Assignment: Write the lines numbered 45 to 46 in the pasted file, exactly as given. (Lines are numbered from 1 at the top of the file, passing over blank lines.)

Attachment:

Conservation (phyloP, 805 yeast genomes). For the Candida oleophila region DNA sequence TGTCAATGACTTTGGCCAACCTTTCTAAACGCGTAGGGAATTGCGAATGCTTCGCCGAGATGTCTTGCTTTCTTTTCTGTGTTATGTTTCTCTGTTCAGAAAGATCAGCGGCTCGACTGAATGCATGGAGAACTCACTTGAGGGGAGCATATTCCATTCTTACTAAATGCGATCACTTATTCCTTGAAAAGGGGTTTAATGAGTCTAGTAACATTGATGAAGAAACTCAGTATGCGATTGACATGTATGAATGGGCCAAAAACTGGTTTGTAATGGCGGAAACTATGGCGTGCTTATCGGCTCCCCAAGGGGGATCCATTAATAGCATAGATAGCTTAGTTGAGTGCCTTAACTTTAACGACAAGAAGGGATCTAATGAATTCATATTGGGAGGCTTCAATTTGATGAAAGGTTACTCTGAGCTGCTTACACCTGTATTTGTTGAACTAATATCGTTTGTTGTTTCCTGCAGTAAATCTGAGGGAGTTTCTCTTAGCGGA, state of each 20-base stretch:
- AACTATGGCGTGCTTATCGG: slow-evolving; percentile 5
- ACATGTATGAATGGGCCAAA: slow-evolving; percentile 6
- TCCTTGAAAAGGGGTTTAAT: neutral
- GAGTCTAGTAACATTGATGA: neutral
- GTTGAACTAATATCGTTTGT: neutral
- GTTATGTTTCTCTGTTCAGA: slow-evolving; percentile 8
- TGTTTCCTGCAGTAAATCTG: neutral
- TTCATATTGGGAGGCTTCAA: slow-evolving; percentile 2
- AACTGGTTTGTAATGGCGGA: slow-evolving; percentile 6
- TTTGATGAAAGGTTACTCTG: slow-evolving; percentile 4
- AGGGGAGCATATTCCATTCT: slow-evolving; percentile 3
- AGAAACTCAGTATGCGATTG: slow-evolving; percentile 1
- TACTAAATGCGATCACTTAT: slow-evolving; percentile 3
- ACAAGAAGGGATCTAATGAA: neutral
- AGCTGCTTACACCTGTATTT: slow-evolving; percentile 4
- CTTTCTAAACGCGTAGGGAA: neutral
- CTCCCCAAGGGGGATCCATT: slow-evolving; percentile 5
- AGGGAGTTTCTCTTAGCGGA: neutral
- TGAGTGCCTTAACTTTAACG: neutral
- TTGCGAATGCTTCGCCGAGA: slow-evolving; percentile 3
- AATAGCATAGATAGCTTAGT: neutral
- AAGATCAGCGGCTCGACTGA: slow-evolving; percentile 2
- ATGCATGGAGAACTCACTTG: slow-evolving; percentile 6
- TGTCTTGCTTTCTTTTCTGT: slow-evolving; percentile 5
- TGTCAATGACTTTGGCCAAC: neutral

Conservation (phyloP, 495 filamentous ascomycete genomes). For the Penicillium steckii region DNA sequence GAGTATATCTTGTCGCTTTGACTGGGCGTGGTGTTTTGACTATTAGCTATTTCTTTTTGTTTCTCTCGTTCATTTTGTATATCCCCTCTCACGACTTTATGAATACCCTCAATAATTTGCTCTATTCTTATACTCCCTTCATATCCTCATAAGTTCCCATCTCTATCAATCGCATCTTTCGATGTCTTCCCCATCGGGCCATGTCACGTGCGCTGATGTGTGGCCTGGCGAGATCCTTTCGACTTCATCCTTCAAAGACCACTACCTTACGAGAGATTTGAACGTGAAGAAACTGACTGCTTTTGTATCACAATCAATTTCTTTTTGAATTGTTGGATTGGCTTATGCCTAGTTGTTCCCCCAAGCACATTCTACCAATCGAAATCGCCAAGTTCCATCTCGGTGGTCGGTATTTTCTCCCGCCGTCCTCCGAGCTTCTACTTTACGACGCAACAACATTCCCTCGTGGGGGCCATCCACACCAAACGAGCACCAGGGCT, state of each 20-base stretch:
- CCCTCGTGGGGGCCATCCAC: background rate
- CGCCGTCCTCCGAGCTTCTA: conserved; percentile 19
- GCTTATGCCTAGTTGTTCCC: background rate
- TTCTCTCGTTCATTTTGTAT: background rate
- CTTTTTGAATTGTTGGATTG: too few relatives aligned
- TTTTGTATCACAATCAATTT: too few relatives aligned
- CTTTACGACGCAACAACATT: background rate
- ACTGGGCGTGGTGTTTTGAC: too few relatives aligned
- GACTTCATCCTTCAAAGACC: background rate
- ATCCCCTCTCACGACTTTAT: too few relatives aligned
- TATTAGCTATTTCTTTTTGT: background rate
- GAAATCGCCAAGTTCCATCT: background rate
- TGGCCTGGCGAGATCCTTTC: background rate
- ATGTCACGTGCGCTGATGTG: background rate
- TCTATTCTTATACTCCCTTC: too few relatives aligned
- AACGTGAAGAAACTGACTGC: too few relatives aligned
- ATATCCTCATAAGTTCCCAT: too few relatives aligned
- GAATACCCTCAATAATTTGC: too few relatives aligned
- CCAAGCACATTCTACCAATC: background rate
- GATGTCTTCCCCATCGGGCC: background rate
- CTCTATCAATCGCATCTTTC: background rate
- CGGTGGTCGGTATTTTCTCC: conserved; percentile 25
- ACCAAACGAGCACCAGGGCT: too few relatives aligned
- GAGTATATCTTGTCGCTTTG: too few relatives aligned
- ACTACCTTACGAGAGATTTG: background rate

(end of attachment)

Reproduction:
- GAATACCCTCAATAATTTGC: too few relatives aligned
- CCAAGCACATTCTACCAATC: background rate